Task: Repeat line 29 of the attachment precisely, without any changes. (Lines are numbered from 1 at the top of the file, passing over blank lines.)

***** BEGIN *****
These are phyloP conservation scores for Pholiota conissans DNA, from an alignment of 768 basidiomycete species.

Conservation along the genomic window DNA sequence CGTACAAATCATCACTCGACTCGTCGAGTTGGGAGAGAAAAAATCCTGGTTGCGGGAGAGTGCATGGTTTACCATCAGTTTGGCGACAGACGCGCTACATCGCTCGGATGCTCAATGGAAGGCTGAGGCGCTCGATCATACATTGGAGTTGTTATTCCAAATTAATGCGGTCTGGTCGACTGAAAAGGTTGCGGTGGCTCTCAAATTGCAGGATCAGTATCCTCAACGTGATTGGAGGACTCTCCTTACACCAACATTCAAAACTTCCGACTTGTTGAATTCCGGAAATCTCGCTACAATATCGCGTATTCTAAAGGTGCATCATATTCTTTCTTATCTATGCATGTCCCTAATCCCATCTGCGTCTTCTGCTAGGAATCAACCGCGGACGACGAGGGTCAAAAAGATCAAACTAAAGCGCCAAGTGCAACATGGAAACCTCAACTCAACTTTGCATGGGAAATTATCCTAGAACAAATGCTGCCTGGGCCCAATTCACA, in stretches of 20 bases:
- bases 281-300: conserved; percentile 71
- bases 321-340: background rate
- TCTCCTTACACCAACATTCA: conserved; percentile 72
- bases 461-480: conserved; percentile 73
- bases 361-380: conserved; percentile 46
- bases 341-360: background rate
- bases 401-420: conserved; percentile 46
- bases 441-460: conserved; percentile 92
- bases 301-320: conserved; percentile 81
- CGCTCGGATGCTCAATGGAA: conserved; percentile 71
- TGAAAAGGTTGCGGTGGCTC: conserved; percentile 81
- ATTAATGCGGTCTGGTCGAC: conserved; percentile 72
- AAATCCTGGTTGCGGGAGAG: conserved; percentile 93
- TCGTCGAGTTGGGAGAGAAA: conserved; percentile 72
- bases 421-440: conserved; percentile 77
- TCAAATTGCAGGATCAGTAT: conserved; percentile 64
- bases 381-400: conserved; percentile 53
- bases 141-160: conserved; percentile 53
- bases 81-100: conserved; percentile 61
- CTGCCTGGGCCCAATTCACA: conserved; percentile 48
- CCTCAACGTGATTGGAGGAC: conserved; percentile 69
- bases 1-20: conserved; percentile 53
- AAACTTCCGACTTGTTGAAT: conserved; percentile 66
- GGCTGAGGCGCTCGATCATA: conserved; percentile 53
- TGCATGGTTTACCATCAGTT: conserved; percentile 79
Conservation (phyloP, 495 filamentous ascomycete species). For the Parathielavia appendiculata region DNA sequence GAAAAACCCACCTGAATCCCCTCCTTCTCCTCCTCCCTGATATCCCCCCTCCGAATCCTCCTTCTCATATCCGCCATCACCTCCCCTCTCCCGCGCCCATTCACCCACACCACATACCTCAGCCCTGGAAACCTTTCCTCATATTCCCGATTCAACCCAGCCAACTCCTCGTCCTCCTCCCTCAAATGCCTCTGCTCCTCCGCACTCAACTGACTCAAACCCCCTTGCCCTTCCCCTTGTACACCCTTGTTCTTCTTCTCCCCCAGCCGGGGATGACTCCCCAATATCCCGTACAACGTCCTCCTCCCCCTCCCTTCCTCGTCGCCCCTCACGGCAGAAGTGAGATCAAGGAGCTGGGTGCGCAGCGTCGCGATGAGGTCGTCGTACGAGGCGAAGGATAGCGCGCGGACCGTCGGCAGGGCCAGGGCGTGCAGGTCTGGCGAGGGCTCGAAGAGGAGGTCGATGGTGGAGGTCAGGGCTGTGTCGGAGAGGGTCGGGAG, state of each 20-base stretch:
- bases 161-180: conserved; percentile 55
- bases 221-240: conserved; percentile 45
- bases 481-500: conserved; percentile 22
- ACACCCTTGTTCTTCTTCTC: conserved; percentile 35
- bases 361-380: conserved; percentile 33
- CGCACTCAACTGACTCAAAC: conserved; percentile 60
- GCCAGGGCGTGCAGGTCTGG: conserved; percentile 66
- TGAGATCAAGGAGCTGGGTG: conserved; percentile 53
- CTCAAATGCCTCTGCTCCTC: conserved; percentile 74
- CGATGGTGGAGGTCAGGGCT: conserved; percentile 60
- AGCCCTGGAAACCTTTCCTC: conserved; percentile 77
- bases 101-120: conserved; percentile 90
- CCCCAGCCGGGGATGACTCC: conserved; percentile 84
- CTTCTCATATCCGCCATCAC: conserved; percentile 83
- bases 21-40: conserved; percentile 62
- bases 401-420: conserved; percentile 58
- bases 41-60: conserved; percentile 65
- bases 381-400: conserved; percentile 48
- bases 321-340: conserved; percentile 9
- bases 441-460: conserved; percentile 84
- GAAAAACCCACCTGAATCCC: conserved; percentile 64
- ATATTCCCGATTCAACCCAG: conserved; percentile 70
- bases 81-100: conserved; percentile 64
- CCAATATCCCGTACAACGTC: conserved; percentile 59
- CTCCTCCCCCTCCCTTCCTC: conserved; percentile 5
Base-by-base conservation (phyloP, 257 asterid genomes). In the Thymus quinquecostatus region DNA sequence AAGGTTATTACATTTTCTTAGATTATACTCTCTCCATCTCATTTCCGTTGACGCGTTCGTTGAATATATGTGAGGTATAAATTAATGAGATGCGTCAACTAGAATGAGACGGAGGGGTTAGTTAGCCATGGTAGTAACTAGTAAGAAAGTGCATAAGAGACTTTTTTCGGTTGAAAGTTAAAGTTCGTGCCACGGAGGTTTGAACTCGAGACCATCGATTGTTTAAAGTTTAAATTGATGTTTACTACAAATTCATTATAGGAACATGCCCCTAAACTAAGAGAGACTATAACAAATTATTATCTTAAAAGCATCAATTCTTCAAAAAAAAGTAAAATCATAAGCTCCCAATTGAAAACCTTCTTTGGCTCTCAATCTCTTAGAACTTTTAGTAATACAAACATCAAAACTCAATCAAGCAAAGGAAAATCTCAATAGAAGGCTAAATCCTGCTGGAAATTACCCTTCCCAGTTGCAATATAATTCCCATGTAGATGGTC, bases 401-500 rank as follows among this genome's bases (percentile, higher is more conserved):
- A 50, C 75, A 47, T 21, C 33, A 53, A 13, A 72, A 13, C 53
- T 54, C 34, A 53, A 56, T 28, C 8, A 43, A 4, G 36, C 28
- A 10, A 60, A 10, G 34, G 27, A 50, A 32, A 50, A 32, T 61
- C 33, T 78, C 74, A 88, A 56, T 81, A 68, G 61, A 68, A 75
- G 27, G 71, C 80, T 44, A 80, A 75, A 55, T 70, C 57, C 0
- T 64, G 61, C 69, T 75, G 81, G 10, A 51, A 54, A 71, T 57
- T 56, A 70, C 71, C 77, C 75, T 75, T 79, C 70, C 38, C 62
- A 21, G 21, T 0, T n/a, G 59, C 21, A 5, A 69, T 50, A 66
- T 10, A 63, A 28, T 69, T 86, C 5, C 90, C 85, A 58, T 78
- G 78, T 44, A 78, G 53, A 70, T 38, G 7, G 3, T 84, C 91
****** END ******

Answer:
- bases 161-180: conserved; percentile 55